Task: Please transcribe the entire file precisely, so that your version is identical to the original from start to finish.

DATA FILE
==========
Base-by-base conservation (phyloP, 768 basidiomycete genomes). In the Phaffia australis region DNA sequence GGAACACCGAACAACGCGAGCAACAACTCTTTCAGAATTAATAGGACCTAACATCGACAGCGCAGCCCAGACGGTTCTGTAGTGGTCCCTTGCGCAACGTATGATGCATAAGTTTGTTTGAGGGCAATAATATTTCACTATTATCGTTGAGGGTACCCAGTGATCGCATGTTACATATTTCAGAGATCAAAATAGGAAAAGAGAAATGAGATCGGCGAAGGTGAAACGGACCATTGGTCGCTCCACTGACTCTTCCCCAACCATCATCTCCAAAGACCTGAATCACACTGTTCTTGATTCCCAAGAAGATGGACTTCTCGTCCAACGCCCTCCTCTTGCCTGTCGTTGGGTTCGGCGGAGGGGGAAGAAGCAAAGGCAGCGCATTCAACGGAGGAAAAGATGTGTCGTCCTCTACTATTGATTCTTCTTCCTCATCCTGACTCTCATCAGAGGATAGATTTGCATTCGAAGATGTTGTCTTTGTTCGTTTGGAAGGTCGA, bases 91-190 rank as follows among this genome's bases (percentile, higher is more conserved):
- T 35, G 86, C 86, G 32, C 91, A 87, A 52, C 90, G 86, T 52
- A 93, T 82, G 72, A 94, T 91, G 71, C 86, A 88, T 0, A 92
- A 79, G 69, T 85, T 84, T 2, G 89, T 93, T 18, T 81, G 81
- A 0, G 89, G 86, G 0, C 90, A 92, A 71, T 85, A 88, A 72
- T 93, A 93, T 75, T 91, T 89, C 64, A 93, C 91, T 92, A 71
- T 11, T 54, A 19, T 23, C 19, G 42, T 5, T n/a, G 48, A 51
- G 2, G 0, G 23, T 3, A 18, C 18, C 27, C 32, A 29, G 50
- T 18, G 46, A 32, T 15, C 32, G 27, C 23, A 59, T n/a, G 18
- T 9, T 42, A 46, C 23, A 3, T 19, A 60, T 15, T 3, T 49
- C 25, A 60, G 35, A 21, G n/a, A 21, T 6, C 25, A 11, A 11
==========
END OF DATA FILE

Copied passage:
Base-by-base conservation (phyloP, 768 basidiomycete genomes). In the Phaffia australis region DNA sequence GGAACACCGAACAACGCGAGCAACAACTCTTTCAGAATTAATAGGACCTAACATCGACAGCGCAGCCCAGACGGTTCTGTAGTGGTCCCTTGCGCAACGTATGATGCATAAGTTTGTTTGAGGGCAATAATATTTCACTATTATCGTTGAGGGTACCCAGTGATCGCATGTTACATATTTCAGAGATCAAAATAGGAAAAGAGAAATGAGATCGGCGAAGGTGAAACGGACCATTGGTCGCTCCACTGACTCTTCCCCAACCATCATCTCCAAAGACCTGAATCACACTGTTCTTGATTCCCAAGAAGATGGACTTCTCGTCCAACGCCCTCCTCTTGCCTGTCGTTGGGTTCGGCGGAGGGGGAAGAAGCAAAGGCAGCGCATTCAACGGAGGAAAAGATGTGTCGTCCTCTACTATTGATTCTTCTTCCTCATCCTGACTCTCATCAGAGGATAGATTTGCATTCGAAGATGTTGTCTTTGTTCGTTTGGAAGGTCGA, bases 91-190 rank as follows among this genome's bases (percentile, higher is more conserved):
- T 35, G 86, C 86, G 32, C 91, A 87, A 52, C 90, G 86, T 52
- A 93, T 82, G 72, A 94, T 91, G 71, C 86, A 88, T 0, A 92
- A 79, G 69, T 85, T 84, T 2, G 89, T 93, T 18, T 81, G 81
- A 0, G 89, G 86, G 0, C 90, A 92, A 71, T 85, A 88, A 72
- T 93, A 93, T 75, T 91, T 89, C 64, A 93, C 91, T 92, A 71
- T 11, T 54, A 19, T 23, C 19, G 42, T 5, T n/a, G 48, A 51
- G 2, G 0, G 23, T 3, A 18, C 18, C 27, C 32, A 29, G 50
- T 18, G 46, A 32, T 15, C 32, G 27, C 23, A 59, T n/a, G 18
- T 9, T 42, A 46, C 23, A 3, T 19, A 60, T 15, T 3, T 49
- C 25, A 60, G 35, A 21, G n/a, A 21, T 6, C 25, A 11, A 11